Age of Strange Cults
I believe it was a tip from Starkweather (subscribe to that Substack for regular recommendations, 'cause social media stinks) that led me to the debut four-song EP from Vienna, Austria's Age of Strange Cults. The instrumental trio would've fit in excellently on the Hydra Head roster, or—closer to home—that of Radar Swarm: think lightly mathy, a little noisy, somewhat droning and exploratory, but mostly churning rhythms and sinewy dissonant accents. Dense yet dry production achieves the perfect balance between the three instruments—bass handles just as much of the driving as guitar, and both are locked right in against the percussion, so everything sounds fantastic. I've seen their work referred to as "post-metal," but I wouldn't go there. It's a take that's heavy and familiar, but simply can't be pigeonholed.
The difficultly-titled ◐ was co-released by Zirkon Music and Toothgnasher Records, which is somewhat odd since it's only on Bandcamp, but whatever it takes to get the word out, I guess! So, name your price and get to it!
I recently saw Clique get a mention on Instagram, where the zany "Slipknot meets Disembodied" identifier was too tough to pass up. Personally, I'd leave Slipknot way the hell out of it, but I do pick up on the Disembodied vibe with Looters in Paradise. Expect dense, gnashing metalcore with grit 'n' groove—it's dark and aggressive and has that tough edge, but also gets a message across, which is always a plus. Sure, they're not exactly breaking new ground, but definitely stand apart and don't sound like the vast majority of what's out there at the moment. Lots of hardcore bands come and go too soon, but I'd expect Clique to start making some noise if they stick around. Tons of potential here, not only musically and lyrically, but in terms of the artistic presentation of the work as well. Good stuff.
Dead Dog Summer
An astute reader recommended that I check out Croatia's Dead Dog Summer, whose debut full-length, A Place of Someday, tackles a really interesting branch of emo that's both driving and melodic, surging and heavy. It doesn't quite venture into "screamo" territory, and despite occasional elements of post-hardcore, doesn't really have that vibe to me either. I dunno, it just feels like "emo"—in a manner that's both sincere and mature, if not wholly traditional. The excellent recording captures the impassioned character of the vocals and utilizes bright guitars, great bass tone/presence, and the percussion is warm and natural. With plenty of breathing room in the mix, nothing feels thin or lacking. This totally reminds me of the kind of stuff I was flipping out about during the mid-2000s from Moonlee Records. Awesome.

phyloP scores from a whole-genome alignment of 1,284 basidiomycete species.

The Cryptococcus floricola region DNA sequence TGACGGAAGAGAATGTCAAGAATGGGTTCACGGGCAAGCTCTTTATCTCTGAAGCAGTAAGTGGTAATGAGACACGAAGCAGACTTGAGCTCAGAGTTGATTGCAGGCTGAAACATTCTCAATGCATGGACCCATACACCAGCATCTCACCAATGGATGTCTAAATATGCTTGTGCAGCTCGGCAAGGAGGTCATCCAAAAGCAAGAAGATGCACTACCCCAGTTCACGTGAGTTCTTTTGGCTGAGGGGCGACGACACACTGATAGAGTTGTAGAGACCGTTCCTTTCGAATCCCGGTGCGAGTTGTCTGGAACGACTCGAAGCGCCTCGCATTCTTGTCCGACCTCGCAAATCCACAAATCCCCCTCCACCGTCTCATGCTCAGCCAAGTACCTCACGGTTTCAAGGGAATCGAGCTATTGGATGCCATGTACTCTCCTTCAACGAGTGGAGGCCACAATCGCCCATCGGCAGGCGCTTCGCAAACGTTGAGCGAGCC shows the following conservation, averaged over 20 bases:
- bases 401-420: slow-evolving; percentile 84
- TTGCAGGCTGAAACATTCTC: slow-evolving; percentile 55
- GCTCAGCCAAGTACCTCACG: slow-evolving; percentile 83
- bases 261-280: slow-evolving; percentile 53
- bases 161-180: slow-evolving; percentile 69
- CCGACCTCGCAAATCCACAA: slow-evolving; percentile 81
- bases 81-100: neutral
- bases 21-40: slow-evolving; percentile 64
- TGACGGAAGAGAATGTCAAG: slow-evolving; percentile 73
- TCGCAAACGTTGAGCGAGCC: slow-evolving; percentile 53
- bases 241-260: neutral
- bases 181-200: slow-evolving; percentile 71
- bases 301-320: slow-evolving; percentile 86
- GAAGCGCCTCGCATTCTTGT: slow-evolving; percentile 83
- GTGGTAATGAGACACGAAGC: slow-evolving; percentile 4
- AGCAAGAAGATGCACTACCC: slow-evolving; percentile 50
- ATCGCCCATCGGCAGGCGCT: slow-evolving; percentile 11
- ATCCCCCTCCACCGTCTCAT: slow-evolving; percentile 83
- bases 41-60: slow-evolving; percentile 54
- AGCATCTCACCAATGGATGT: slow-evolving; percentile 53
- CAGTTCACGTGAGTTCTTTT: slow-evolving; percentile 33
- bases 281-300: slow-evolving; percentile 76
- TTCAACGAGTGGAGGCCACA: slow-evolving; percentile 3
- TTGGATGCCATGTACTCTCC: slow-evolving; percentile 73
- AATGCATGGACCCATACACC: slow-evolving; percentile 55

A Place of Someday was issued through Geenger Records, but sadly—and surprisingly—is digital-only. While the material is certainly strong enough to deserve some form of tangible release, you can download through Bandcamp or stream on Spotify and the like.
As a huge fan of Ephel Duath's The Painter's Palette, I've been diving deeper into visionary guitarist Davide Tiso's work (Gospel of the Witches, Howling Sycamore, etc.), which recently led me to the progressive extreme metal of Red Rot—a project that also features former Ephel Duath vocalist Luciano Lorusso George. The band's debut album, Mal de Vivre, presents 17 quick tracks—almost all of which are one to three minutes—and while not as "out there" as Ephel Duath, is not exactly straightforward either. It's part experimental and aptly polished math metal that ventures into a form of churning rhythms and serpentine dissonance akin to a more listener-friendly Gorguts. And, shit, there are even a few My Dying Bride-esque tinges of atmospheric doom, which is an especially unique twist within the context of such succinct compositions. I need more time to digest in full, but very cool from the onset.
My preferred format was of course the six-panel digipak CD (with excellent artwork from Niklas Sundin), which is nearly sold out from the band. Mal de Vivre is also available on CD and LP (red or black vinyl) from the label, and you can stream your intangible 0s and 1s through Spotify.
Raleigh, NC's Sparing is back with a new EP of heavy, hard-hitting emo that borders on pop-punk in that classic early-2000s vein. A little bit snotty, a little bit whiny—both totally tolerably—surgingly chunky, yet melodic and tactfully catchy. This is probably the most dead-on I've heard in terms of both the accuracy and quality of recapturing that era. 20 years ago, this EP on Equal Vision or Victory would've been some degree of a "big deal." Very good. More hype: deserved.
No Room Left to Grow is available on both pro CD-R (limited to 100) and 12" (glacier blue or dark teal vinyl) through the generally superb Sunday Drive Records, Bandcamp, and Deathwish Inc. Stream on Spotify. I have to point out, however, that CD sales peaked in 2002, which is right in line with this sound, so... clearly that's the most fitting option!
Wire Lines is back with a new four-song EP that contains two increasingly winding and angular originals plus two Smiths covers. Excellently propulsive basslines rove wildly in the center as guitars circle aside while delivering a smattering of layered riffs and chords—uniquely melodic, and an unusual overall approach that continues to lend the group its own identity. Both of The Smiths covers are quite strong, and it's interesting that portions of the lyrics to closer "What Difference Does it Make?" could apply to longtime Smiths fans now agonizing over Morrissey's continual lean toward unsavory political opinions: "Your prejudice won't keep you warm tonight... I'm feeling very sick and ill today, but I'm still fond of you..."